The population had had enough of the Islamists’ almost two-year rule, and they voted them out. The new parliament (House of Representatives, HR) was composed largely of nationalists and independents (close to the nationalists). The turnout, however, was low (18 percent), and many polling stations did not open on election day. The country was polarized; those in power did not want to accept the newcomers, and the newcomers wanted to exclude the old ones. A new zero-sum game was about to begin.

Islamists Fight Back

Ruin of a destroyed plane in Tripoli International Airport, 16 July 2014 / Photo Corbis

Refusing to accept their defeat and feeling that the newcomers would ally themselves with Haftar to fight them, the Islamists, mainly militias from Tripoli and Misrata, coalesced in what they called “Operation Libya Dawn” and strengthened their control of the capital, while attacking Tripoli International Airport (July). The latter was under the control of Zintan tribe, a Haftar-allied militia from western Libya. Other Islamists began a large-scale attack on Benghazi.

This fighting was the most intense since the end of 2011 civil war against Gaddafi. Most expatriates and diplomats left the country, while tens of thousands of refugees fled to Tunisia and Egypt. The number of casualties surpassed 1000, although there is no exact count of the injured. Schools have stopped functioning, and many commodities became scarce in the main cities.

By 17 August, Islamists had full control of Benghazi. Some were accused of storming the US embassy in September 2012 and killing Ambassador Christopher Stevens. A few days later, on 23 August, their allies in Tripoli were in control of the airport (several planes, aviation buildings, and oil tankers were damaged). It is unclear whether these Islamist militias will be willing to work with each other in the future, but they waged the war united. Haftar had lost the first round of his Operation Dignity.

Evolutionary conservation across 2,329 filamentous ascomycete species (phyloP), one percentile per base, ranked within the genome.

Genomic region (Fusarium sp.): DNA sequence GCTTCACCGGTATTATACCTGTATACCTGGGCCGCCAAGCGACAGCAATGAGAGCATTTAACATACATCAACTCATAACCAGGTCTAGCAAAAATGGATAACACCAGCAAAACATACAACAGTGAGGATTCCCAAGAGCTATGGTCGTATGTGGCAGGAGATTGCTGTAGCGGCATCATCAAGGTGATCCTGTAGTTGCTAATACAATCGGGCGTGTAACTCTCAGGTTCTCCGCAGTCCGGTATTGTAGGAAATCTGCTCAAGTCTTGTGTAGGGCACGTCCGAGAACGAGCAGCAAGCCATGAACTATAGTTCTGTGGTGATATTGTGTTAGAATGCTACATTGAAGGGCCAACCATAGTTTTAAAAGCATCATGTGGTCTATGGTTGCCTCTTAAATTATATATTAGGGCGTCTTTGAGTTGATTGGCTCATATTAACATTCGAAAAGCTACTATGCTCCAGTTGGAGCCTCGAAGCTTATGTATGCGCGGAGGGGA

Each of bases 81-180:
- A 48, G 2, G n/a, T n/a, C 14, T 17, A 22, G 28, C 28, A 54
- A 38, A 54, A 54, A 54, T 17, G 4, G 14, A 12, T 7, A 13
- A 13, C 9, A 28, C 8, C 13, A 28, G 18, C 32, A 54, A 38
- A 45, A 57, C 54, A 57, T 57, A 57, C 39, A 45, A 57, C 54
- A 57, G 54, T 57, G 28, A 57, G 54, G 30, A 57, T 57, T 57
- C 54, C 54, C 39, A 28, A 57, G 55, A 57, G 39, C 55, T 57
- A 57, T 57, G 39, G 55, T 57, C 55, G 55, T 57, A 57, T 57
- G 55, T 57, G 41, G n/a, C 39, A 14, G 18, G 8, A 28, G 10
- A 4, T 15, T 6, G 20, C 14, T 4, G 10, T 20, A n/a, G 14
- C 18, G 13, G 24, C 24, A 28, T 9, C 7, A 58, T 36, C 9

Now Tripoli, Misrata, and Benghazi, Libya’s three main cities, are under Islamist control (the GNC was re-established). The HR moved to the easternmost region, Tobruk, apparently under the protection of Egypt, forming a buffer zone between the latter and “Islamist Libya”. Other armed militias control parts of northern, western, and southern Libya. Foreign powers (including Egypt, the United Arab Emirates, and the United States) are conducting occasional limited military raids in the country, but there is no end in sight.

Libya is more divided, and more fragile, than ever.